Fatherly Stuff: MLB Player Daniel Murphy Takes Paternity Leave-and Gets Criticized for it

Apr 8, 2014

MLB Player Daniel Murphy Takes Paternity Leave-and Gets Criticized for it

In the great game of baseball, the athletes who we admire the most are not only measured by the number of home runs hit, bases stolen or strikeouts caused, but also by the integrity that they carried themselves with both on and off the field. So when Mets second baseman Daniel Murphy took 3 days off to support his wife during the birth of their child, you wouldn’t think that it would make too many waves. However, because he missed the first two games of the season he was the recipient of a lot of negative backlash, most notably, from sports hosts Mike Francesa and Boomer Esiason:

 

I might be a little biased (okay, a lot biased), but I don’t get it. For me, being present for the birth of both of my children was arguably two of the greatest moments of my life. To this day, I get a lump in my throat when I regale my 4 year old with the story of his birth and how excited and overjoyed I was to welcome him into the world.  I’m certain that Mr. Murphy’s experience with his family was just as special and the fact that he happens to be a baseball player does not in any shape or form diminish his right to be a part of those moments, especially if the terms of his MLB contract explicitly permits it.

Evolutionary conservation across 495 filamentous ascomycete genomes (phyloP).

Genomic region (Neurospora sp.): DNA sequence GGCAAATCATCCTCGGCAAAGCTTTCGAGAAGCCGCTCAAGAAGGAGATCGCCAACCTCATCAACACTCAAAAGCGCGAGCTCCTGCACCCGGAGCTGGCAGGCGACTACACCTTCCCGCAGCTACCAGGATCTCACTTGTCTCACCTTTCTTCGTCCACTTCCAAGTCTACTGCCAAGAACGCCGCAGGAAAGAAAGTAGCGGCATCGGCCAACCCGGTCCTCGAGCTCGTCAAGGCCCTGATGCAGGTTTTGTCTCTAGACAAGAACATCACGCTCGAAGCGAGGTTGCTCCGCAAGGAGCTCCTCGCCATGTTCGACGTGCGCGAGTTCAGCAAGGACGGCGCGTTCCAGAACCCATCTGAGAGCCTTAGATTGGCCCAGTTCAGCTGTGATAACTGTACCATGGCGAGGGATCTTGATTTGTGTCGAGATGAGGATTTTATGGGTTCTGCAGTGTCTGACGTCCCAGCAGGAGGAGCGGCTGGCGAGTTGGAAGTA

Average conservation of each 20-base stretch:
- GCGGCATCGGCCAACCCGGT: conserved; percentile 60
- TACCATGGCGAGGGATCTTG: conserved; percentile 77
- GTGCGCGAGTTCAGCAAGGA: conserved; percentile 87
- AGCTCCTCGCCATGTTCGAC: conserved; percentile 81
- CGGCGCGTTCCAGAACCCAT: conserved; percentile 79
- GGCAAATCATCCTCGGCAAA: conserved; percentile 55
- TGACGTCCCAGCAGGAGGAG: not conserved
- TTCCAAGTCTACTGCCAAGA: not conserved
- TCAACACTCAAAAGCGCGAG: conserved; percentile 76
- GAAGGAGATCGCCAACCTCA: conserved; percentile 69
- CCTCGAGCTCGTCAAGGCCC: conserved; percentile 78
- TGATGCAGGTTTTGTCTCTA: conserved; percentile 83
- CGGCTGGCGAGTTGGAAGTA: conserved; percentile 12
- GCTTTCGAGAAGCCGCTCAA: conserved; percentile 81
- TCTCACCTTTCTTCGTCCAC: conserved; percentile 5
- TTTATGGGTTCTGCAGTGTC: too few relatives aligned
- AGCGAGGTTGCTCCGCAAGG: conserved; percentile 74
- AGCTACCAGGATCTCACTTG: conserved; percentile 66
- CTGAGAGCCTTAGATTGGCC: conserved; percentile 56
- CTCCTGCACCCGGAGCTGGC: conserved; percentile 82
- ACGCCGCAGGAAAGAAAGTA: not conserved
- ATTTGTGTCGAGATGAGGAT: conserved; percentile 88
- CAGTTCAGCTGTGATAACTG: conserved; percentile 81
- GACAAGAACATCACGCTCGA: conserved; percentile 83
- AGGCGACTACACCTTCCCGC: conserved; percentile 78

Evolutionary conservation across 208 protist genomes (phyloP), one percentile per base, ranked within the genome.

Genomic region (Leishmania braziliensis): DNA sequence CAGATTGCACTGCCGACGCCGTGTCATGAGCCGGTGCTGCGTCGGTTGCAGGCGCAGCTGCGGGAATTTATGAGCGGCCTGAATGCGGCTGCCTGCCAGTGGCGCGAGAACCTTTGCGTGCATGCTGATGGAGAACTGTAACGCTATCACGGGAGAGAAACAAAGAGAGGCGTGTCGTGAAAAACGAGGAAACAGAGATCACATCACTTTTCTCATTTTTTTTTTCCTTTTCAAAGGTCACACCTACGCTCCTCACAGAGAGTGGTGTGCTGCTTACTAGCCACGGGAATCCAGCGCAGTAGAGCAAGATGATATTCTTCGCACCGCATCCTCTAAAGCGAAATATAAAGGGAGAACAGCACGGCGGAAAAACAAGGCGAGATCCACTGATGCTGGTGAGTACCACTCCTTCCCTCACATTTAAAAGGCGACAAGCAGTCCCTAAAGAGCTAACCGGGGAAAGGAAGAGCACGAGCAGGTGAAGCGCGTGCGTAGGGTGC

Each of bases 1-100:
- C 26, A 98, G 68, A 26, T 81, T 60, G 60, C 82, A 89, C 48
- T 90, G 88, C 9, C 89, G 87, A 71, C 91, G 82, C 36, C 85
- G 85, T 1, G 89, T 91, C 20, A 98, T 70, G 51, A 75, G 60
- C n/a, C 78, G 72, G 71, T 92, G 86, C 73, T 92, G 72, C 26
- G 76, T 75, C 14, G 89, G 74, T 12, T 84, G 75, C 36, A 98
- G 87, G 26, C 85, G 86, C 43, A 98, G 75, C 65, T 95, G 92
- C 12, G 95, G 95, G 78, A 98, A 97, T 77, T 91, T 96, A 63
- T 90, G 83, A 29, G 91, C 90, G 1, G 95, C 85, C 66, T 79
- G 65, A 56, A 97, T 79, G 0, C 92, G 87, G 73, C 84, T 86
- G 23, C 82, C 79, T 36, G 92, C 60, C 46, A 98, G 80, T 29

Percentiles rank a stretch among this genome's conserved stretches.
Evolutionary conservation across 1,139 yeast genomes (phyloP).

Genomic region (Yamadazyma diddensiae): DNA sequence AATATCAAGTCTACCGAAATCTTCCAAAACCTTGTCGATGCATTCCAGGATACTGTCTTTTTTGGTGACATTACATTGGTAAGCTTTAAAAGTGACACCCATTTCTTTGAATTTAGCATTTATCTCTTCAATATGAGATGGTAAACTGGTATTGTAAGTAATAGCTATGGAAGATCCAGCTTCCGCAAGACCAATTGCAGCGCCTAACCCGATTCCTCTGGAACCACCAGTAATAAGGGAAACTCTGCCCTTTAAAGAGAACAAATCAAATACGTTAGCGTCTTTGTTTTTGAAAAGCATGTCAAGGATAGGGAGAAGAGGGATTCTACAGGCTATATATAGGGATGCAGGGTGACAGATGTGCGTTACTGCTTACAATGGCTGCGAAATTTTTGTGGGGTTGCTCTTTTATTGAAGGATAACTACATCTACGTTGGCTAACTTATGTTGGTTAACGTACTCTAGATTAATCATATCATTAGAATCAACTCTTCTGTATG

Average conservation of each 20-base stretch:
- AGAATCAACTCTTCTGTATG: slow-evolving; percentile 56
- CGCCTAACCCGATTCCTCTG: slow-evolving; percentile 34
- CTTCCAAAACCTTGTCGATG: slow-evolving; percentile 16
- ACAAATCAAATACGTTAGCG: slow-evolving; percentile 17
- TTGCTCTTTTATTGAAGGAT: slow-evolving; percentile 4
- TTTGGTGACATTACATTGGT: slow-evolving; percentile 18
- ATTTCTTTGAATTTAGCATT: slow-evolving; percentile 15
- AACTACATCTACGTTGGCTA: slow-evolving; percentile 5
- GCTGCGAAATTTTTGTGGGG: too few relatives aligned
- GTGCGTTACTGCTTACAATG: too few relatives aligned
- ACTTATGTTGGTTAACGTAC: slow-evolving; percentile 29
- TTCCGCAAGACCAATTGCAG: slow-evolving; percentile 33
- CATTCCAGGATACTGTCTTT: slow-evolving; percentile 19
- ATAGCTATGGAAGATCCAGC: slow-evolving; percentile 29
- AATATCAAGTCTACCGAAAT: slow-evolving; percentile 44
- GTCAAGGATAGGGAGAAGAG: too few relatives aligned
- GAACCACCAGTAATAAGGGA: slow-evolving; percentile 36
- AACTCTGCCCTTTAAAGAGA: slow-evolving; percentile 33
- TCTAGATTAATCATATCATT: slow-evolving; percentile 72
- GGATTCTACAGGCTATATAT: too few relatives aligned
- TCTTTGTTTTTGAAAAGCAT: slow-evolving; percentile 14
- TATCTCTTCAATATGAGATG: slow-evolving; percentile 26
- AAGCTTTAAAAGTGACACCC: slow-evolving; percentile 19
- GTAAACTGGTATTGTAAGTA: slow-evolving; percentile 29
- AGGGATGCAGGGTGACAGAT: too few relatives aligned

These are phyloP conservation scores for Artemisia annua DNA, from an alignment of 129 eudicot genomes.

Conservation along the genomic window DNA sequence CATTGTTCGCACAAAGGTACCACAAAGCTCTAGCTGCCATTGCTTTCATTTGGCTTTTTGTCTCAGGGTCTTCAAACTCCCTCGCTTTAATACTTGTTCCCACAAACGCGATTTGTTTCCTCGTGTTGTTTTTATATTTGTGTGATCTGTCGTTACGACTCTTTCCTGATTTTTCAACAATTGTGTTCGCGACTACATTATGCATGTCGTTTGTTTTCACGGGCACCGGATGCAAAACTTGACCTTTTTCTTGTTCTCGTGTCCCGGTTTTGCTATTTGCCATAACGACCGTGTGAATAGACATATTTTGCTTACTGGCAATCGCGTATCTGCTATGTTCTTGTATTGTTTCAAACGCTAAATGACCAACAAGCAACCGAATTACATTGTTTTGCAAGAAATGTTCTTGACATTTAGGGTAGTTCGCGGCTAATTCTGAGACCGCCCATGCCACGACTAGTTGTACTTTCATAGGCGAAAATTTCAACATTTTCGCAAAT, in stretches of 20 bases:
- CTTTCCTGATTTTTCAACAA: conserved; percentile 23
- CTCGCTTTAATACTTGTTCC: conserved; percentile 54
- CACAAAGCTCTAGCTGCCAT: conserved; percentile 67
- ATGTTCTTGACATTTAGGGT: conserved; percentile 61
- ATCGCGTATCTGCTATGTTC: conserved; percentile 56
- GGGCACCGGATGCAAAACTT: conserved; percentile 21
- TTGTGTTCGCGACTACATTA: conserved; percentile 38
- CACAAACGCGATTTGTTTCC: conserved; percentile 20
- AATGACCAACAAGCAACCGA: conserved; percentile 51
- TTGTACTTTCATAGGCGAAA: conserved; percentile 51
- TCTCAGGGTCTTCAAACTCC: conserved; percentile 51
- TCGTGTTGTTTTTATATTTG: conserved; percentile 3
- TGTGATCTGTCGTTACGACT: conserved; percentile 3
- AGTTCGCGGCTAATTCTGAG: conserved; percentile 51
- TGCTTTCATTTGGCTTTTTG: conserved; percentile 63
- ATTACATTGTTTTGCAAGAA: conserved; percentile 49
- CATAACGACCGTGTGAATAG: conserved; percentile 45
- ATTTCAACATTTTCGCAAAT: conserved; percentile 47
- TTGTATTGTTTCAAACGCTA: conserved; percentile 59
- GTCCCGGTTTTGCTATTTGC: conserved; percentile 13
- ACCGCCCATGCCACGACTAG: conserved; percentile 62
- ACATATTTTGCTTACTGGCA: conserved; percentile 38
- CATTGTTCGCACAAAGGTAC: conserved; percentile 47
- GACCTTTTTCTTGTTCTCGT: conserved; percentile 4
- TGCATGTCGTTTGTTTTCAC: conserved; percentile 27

It’s no secret that when it comes to parental leave, dads tend to get the short end of the stick. This, despite that fact that paternity leave is beneficial for the entire family, makes the disparaging comments made by Francesa and Esiason all the more disheartening.

Hopefully the media attention that this situation has garnered will put a spotlight on the importance of paternity leave and encourage guys to exercise their rights, no matter what their occupation. The outrage over the backlash has at the very least softened the heart of Esiason- he offered up what seemed to be a sincere apology days after his initial remarks.

At the end of the day, when the game of baseball is nothing but a memory and he’s long been retired, it will be his family who will still be there and will love him regardless of his stats. In their eyes, he's not just a ball player- he's a dad who has earned his place in their hall of fame for all time.